Skip to main page content
Access keys NCBI Homepage MyNCBI Homepage Main Content Main Navigation
, 11 (11)

No Evidence of Mosquito Involvement in the Transmission of Equine Hepacivirus (Flaviviridae) in an Epidemiological Survey of Austrian Horses


No Evidence of Mosquito Involvement in the Transmission of Equine Hepacivirus (Flaviviridae) in an Epidemiological Survey of Austrian Horses

Marcha Badenhorst et al. Viruses.


Prevalence studies have demonstrated a global distribution of equine hepacivirus (EqHV), a member of the family Flaviviridae. However, apart from a single case of vertical transmission, natural routes of EqHV transmission remain elusive. Many known flaviviruses are horizontally transmitted between hematophagous arthropods and vertebrate hosts. This study represents the first investigation of potential EqHV transmission by mosquitoes. More than 5000 mosquitoes were collected across Austria and analyzed for EqHV ribonucleic acid (RNA) by reverse transcription quantitative polymerase chain reaction (RT-qPCR). Concurrently, 386 serum samples from horses in eastern Austria were analyzed for EqHV-specific antibodies by luciferase immunoprecipitation system (LIPS) and for EqHV RNA by RT-qPCR. Additionally, liver-specific biochemistry parameters were compared between EqHV RNA-positive horses and EqHV RNA-negative horses. Phylogenetic analysis was conducted in comparison to previously published sequences from various origins. No EqHV RNA was detected in mosquito pools. Serum samples yielded an EqHV antibody prevalence of 45.9% (177/386) and RNA prevalence of 4.15% (16/386). EqHV RNA-positive horses had significantly higher glutamate dehydrogenase (GLDH) levels (p = 0.013) than control horses. Phylogenetic analysis showed high similarity between nucleotide sequences of EqHV in Austrian horses and EqHV circulating in other regions. Despite frequently detected evidence of EqHV infection in Austrian horses, no viral RNA was found in mosquitoes. It is therefore unlikely that mosquitoes are vectors of this flavivirus.

Keywords: arbovirus; flavivirus; hematophagous arthropod; hepacivirus A; hepatitis; insects; mosquito-borne virus; virus transmission.

Conflict of interest statement

The authors declare no conflict of interest.


Figure 1
Figure 1
Geographical locations of sampling sites. A map of Austria indicating mosquito collection sites and the properties of origin of sampled horses. Green mosquito-icons each represents the collection site of a minimum of one mosquito pool. Magenta horse-icons each represents a property where at least one horse tested equine hepacivirus (EqHV) RNA-positive, regardless of the EqHV antibody-status of the horses on these properties. Blue horse-icons each represents a property where all horses tested EqHV RNA-negative, but at least one horse tested EqHV antibody-positive. Black horse-icons each represents a property where all horses tested EqHV RNA-negative, as well as EqHV antibody-negative.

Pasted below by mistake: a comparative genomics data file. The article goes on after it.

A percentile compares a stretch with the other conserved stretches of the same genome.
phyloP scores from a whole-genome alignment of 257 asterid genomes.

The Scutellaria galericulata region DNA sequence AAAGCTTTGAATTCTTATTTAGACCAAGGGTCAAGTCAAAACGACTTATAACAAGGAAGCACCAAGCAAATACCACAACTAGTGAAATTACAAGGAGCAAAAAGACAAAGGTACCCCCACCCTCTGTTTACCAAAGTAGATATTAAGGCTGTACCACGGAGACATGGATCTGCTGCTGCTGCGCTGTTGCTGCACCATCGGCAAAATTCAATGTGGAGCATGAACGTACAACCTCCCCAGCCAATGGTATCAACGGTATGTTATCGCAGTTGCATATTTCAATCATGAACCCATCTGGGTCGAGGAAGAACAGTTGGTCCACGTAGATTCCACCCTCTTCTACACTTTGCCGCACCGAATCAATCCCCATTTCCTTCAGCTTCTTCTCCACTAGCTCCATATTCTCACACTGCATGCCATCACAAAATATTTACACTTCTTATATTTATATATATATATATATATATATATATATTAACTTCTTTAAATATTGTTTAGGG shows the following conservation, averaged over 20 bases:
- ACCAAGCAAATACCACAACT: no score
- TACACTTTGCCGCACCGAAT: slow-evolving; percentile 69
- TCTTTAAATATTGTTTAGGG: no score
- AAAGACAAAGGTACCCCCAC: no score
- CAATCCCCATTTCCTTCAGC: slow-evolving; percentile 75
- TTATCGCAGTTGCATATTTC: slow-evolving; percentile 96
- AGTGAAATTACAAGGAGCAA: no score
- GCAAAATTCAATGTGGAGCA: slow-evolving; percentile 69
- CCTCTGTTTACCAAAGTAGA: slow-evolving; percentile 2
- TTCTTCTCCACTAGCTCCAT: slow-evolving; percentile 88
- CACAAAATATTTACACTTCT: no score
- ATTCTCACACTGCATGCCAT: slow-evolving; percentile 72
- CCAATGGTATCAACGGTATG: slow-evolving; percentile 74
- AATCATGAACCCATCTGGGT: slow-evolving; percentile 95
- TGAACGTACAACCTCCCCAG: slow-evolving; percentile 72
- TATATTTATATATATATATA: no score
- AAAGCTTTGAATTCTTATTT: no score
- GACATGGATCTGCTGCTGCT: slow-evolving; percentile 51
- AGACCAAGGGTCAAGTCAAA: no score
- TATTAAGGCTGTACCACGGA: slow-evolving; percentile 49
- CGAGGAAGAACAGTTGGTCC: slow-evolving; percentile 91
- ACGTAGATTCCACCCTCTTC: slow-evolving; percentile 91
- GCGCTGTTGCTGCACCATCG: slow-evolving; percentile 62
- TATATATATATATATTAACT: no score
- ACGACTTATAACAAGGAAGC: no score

Figure 2
Figure 2
Maximum-likelihood phylogeny based on partial NS5B sequences of EqHV. In addition to sequences obtained from Austrian horses, the phylogenetic tree contains previously published complete genome sequences of EqHV retrieved from the GenBank database, as well as sequences of six isolates, which originated in France [12]. Different samples are identified with their accession number, country of origin and year of sampling or, if not applicable, year of publication. The analysis involved 45 nucleotide sequences. All positions containing gaps and missing data were eliminated, whereby a total of 258 positions were included in the final dataset. Bootstrap values <70% are not shown. The scale bar represents the number of substitutions per site. Black circles indicate samples obtained in this study.

Similar articles

See all similar articles

Cited by 1 PubMed Central articles


    1. Smith D.B., Becher P., Bukh J., Gould E.A., Meyers G., Monath T., Muerhoff A.S., Pletnev A., Rico-Hesse R., Stapleton J.T., et al. Proposed update to the taxonomy of the genera Hepacivirus and Pegivirus within the Flaviviridae family. J. Gen. Virol. 2016;97:2894–2907. doi: 10.1099/jgv.0.000612. - DOI - PMC - PubMed
    1. Pfaender S., Brown R.J., Pietschmann T., Steinmann E. Natural reservoirs for homologs of hepatitis C virus. Emerg. Microbes Infect. 2014;3:e21. doi: 10.1038/emi.2014.19. - DOI - PMC - PubMed
    1. Pfaender S., Cavalleri J.M., Walter S., Doerrbecker J., Campana B., Brown R.J., Burbelo P.D., Postel A., Hahn K., Anggakusuma Riebesehl N., et al. Clinical course of infection and viral tissue tropism of hepatitis C virus-like nonprimate hepaciviruses in horses. Hepatology. 2015;61:447–459. doi: 10.1002/hep.27440. - DOI - PubMed
    1. Badenhorst M., Tegtmeyer B., Todt D., Guthrie A., Feige K., Campe A., Steinmann E., Cavalleri J.M.V. First detection and frequent occurrence of Equine Hepacivirus in horses on the African continent. Vet. Microbiol. 2018;223:51–58. doi: 10.1016/j.vetmic.2018.07.015. - DOI - PubMed
    1. Burbelo P.D., Dubovi E.J., Simmonds P., Medina J.L., Henriquez J.A., Mishra N., Wagner J., Tokarz R., Cullen J.M., Iadarola M.J., et al. Serology-enabled discovery of genetically diverse hepaciviruses in a new host. J. Virol. 2012;86:6171–6178. doi: 10.1128/JVI.00250-12. - DOI - PMC - PubMed